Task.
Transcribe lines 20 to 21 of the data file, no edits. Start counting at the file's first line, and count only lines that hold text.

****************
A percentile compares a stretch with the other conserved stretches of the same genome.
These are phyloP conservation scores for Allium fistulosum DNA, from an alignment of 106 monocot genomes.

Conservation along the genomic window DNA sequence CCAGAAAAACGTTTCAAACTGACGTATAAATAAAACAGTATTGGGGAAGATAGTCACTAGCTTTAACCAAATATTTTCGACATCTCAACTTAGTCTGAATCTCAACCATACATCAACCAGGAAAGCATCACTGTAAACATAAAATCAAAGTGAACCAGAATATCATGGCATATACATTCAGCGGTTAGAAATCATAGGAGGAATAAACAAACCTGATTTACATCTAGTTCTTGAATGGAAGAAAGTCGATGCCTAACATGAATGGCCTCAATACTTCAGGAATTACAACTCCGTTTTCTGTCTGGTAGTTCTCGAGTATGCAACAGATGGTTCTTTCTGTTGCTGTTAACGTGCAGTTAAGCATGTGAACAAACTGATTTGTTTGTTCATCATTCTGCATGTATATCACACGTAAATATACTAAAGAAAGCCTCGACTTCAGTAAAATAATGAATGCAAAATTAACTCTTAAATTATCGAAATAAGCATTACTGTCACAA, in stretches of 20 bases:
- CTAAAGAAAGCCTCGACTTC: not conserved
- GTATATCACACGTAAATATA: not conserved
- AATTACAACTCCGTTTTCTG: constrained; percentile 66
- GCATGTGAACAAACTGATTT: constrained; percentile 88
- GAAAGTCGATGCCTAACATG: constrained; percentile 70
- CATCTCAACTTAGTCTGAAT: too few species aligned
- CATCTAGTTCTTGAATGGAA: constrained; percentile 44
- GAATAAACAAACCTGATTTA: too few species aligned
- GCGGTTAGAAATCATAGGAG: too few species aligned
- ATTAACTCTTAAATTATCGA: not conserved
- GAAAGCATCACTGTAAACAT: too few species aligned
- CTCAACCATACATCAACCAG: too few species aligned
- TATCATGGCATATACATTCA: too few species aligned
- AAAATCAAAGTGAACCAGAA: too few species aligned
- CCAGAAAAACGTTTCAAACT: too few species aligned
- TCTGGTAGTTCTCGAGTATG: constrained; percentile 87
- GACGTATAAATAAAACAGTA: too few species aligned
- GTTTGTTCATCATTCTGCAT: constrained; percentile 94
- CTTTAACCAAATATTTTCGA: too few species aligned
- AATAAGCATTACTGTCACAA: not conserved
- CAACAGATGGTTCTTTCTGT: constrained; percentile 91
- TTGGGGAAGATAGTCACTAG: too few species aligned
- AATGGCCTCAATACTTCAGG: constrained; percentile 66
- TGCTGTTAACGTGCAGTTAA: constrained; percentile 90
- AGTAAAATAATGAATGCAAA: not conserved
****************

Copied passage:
- GACGTATAAATAAAACAGTA: too few species aligned
- GTTTGTTCATCATTCTGCAT: constrained; percentile 94